The Prime Minister is reportedly nervous of any policies that might annoy UKIP supporters, although there is no evidence that standardised packaging is an issue that is salient for a significant number of UKIP voters. UKIP is the only significant political party in Britain opposed to all tobacco control policy and legislation (including the 2006 ending of smoking in all workplaces and enclosed public places). 18 Internal documents from Philip Morris International show that UKIP MEPs were regarded by the company as strong supporters of all tobacco industry lobbying objectives during the passing of the revised European Union Tobacco Products Directive. 19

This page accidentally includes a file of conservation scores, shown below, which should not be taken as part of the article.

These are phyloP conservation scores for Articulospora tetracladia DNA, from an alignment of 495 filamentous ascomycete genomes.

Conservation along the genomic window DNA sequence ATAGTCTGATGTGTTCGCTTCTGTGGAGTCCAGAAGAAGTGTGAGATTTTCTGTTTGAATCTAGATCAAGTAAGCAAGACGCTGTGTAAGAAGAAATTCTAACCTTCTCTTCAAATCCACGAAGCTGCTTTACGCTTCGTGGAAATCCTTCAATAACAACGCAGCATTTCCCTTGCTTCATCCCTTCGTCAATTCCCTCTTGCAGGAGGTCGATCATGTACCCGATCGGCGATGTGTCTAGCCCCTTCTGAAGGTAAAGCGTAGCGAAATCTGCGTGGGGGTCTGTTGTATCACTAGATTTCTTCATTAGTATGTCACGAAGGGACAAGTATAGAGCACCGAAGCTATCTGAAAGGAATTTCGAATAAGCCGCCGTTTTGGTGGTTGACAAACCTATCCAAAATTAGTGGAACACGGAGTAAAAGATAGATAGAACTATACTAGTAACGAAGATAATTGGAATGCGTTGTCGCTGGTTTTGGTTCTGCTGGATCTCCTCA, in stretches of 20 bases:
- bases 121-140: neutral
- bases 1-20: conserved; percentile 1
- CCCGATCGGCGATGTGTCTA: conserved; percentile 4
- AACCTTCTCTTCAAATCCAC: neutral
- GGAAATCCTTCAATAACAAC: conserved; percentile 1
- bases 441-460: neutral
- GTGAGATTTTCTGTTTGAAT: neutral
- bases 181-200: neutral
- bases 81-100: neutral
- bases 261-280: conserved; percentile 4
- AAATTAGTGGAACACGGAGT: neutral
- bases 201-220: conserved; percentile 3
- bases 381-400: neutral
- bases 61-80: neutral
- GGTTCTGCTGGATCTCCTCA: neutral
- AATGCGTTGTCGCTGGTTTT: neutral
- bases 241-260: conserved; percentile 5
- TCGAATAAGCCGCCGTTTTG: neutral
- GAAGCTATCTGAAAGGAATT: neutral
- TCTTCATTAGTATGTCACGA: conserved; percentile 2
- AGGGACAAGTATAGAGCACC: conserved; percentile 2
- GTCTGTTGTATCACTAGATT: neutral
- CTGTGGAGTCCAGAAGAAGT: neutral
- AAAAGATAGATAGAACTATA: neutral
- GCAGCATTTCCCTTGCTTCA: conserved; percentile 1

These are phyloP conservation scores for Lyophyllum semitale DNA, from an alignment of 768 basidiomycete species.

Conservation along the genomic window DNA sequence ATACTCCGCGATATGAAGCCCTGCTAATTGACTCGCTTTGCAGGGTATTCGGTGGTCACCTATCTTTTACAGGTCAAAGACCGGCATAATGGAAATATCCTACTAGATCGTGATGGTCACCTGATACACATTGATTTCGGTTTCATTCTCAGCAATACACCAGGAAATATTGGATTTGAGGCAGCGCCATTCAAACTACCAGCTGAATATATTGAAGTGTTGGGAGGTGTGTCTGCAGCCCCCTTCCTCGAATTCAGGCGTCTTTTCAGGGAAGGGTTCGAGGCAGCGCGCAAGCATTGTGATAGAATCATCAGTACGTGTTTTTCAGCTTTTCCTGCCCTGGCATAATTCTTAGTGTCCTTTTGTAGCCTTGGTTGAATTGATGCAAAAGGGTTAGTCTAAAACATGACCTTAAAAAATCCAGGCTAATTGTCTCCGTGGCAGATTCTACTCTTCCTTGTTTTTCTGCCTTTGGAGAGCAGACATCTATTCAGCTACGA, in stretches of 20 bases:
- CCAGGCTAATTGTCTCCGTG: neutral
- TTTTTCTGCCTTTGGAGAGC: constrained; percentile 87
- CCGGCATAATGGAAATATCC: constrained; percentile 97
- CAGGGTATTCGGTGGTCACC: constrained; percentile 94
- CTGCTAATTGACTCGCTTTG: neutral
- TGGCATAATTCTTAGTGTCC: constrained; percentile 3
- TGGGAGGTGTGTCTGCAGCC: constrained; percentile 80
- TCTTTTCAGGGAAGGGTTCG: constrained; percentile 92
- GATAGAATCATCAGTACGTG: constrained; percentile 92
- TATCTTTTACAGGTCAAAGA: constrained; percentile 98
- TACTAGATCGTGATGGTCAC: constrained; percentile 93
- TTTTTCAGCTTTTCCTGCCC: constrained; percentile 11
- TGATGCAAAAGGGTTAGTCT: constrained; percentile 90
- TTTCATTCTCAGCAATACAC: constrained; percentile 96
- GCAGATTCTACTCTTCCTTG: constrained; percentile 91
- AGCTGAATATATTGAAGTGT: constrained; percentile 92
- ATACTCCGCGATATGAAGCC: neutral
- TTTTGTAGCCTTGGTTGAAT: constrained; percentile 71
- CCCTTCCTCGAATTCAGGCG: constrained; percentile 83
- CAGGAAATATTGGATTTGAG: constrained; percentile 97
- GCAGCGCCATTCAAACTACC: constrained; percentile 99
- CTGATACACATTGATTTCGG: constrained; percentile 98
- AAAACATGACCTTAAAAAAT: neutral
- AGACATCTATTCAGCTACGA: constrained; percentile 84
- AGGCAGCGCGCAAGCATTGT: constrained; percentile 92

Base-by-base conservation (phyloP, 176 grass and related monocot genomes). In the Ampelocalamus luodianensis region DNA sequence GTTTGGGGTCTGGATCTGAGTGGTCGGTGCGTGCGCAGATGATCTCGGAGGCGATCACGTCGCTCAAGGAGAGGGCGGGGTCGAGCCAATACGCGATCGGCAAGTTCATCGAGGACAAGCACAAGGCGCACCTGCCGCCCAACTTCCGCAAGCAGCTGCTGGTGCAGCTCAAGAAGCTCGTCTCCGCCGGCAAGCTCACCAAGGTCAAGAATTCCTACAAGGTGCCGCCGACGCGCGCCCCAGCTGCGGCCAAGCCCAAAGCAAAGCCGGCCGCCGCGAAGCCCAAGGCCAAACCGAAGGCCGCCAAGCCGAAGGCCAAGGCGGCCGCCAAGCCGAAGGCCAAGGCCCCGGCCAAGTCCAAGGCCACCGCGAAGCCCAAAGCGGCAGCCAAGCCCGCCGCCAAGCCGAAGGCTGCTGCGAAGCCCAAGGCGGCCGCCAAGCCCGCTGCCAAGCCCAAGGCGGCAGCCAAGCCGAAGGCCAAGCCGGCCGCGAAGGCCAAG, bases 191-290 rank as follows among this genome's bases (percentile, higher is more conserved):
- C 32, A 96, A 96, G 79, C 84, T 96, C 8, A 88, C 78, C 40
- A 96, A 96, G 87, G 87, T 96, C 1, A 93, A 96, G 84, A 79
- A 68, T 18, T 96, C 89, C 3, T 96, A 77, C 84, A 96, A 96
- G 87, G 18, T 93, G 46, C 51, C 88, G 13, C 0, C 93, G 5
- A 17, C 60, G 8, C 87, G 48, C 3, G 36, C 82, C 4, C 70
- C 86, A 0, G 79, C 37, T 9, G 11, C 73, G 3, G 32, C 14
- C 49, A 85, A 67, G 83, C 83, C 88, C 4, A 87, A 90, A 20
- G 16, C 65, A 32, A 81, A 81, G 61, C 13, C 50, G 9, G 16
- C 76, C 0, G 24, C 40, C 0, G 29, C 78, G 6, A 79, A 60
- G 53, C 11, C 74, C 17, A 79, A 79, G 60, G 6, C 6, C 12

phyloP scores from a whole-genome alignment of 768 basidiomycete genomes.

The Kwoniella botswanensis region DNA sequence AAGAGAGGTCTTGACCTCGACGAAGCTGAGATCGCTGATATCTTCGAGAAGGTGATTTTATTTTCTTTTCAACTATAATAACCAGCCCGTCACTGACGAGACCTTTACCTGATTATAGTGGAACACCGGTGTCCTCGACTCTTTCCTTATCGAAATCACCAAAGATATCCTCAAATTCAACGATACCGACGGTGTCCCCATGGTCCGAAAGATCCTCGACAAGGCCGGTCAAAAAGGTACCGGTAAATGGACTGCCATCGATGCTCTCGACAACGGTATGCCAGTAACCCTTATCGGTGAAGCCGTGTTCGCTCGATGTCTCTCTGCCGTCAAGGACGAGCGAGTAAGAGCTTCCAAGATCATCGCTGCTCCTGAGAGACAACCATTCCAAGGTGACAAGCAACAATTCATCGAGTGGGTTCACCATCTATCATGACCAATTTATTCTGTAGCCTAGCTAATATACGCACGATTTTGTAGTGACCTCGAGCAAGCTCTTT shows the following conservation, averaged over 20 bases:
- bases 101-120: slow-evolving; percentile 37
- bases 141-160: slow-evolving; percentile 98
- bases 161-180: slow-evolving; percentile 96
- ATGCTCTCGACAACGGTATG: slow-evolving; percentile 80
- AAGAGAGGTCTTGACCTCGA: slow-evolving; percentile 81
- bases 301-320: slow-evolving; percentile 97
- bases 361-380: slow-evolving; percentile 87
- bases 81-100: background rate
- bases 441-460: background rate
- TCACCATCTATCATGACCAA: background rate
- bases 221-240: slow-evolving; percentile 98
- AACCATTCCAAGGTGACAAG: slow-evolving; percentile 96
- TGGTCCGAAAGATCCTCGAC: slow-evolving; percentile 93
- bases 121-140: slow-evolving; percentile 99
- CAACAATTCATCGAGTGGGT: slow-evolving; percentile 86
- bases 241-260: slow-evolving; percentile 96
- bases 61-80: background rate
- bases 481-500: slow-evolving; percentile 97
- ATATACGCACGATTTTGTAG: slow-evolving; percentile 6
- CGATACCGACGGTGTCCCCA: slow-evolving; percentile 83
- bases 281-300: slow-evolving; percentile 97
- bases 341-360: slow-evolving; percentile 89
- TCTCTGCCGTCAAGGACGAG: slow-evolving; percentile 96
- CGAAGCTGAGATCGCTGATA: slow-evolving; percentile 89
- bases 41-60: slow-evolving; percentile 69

Standardised packaging is backed by the Smokefree Action Coalition, an alliance of over 250 organisations including medical Royal Colleges and other medical organisations, health and children’s charities, the Chartered Institute of Environmental Health, the Trading Standards Institute and others. 20 It is also popular with the public. A poll on the issue by YouGov, conducted for ASH in March 2014, found that overall 64% of adults in Great Britain were in favour of standardised packaging. There was majority support across age groups, genders and social classes. 21
Tobacco Industry: Not Giving Up Yet
The tobacco industry has already spent millions of pounds trying to block standardising packaging. It is now gearing up for a last ditch effort to oppose the Regulations.
The tobacco industry in Australia has reported an increase in tobacco sales from 21.015bn sticks in 2012 to 21.074bn in 2013, and the industry and its front groups in the UK claimed that this showed standardised packaging was not working. In fact, adjusted for population, tobacco sales per person in Australia have fallen, from 920.4 in 2012 to 906.9 in 2013. 23